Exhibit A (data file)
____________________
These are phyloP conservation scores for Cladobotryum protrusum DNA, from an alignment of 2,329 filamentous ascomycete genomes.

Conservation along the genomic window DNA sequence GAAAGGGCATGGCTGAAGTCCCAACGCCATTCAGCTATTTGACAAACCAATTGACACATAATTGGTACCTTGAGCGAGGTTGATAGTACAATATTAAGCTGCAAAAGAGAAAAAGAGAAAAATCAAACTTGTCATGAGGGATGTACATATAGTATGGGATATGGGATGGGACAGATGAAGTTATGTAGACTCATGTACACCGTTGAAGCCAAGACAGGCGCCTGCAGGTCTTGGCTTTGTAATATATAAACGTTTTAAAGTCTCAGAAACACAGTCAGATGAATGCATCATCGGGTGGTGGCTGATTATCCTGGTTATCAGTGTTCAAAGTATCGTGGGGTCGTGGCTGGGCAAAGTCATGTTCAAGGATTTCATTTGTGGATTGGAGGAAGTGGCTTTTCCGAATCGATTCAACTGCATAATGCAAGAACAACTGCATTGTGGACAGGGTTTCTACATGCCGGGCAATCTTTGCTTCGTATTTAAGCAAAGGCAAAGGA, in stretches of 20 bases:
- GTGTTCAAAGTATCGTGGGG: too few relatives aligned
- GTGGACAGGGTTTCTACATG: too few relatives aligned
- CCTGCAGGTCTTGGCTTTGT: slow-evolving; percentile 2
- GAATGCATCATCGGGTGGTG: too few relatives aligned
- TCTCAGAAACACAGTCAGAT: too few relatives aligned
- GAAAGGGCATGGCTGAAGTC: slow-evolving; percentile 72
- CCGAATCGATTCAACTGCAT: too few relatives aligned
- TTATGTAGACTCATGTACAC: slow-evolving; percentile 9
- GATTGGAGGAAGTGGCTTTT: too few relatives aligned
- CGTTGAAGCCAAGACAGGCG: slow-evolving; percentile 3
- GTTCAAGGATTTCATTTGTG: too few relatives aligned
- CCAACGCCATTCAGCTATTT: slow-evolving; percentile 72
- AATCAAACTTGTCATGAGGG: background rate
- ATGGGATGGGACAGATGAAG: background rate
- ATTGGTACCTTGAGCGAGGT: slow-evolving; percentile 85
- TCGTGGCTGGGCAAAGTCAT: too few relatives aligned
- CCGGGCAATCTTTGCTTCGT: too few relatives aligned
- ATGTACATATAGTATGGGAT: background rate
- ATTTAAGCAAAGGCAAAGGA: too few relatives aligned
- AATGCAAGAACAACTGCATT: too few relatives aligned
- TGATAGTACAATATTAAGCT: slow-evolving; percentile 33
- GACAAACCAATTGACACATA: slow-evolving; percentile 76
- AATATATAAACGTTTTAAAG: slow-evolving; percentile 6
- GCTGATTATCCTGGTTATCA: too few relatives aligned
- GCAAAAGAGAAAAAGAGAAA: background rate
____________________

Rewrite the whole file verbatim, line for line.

These are phyloP conservation scores for Cladobotryum protrusum DNA, from an alignment of 2,329 filamentous ascomycete genomes.

Conservation along the genomic window DNA sequence GAAAGGGCATGGCTGAAGTCCCAACGCCATTCAGCTATTTGACAAACCAATTGACACATAATTGGTACCTTGAGCGAGGTTGATAGTACAATATTAAGCTGCAAAAGAGAAAAAGAGAAAAATCAAACTTGTCATGAGGGATGTACATATAGTATGGGATATGGGATGGGACAGATGAAGTTATGTAGACTCATGTACACCGTTGAAGCCAAGACAGGCGCCTGCAGGTCTTGGCTTTGTAATATATAAACGTTTTAAAGTCTCAGAAACACAGTCAGATGAATGCATCATCGGGTGGTGGCTGATTATCCTGGTTATCAGTGTTCAAAGTATCGTGGGGTCGTGGCTGGGCAAAGTCATGTTCAAGGATTTCATTTGTGGATTGGAGGAAGTGGCTTTTCCGAATCGATTCAACTGCATAATGCAAGAACAACTGCATTGTGGACAGGGTTTCTACATGCCGGGCAATCTTTGCTTCGTATTTAAGCAAAGGCAAAGGA, in stretches of 20 bases:
- GTGTTCAAAGTATCGTGGGG: too few relatives aligned
- GTGGACAGGGTTTCTACATG: too few relatives aligned
- CCTGCAGGTCTTGGCTTTGT: slow-evolving; percentile 2
- GAATGCATCATCGGGTGGTG: too few relatives aligned
- TCTCAGAAACACAGTCAGAT: too few relatives aligned
- GAAAGGGCATGGCTGAAGTC: slow-evolving; percentile 72
- CCGAATCGATTCAACTGCAT: too few relatives aligned
- TTATGTAGACTCATGTACAC: slow-evolving; percentile 9
- GATTGGAGGAAGTGGCTTTT: too few relatives aligned
- CGTTGAAGCCAAGACAGGCG: slow-evolving; percentile 3
- GTTCAAGGATTTCATTTGTG: too few relatives aligned
- CCAACGCCATTCAGCTATTT: slow-evolving; percentile 72
- AATCAAACTTGTCATGAGGG: background rate
- ATGGGATGGGACAGATGAAG: background rate
- ATTGGTACCTTGAGCGAGGT: slow-evolving; percentile 85
- TCGTGGCTGGGCAAAGTCAT: too few relatives aligned
- CCGGGCAATCTTTGCTTCGT: too few relatives aligned
- ATGTACATATAGTATGGGAT: background rate
- ATTTAAGCAAAGGCAAAGGA: too few relatives aligned
- AATGCAAGAACAACTGCATT: too few relatives aligned
- TGATAGTACAATATTAAGCT: slow-evolving; percentile 33
- GACAAACCAATTGACACATA: slow-evolving; percentile 76
- AATATATAAACGTTTTAAAG: slow-evolving; percentile 6
- GCTGATTATCCTGGTTATCA: too few relatives aligned
- GCAAAAGAGAAAAAGAGAAA: background rate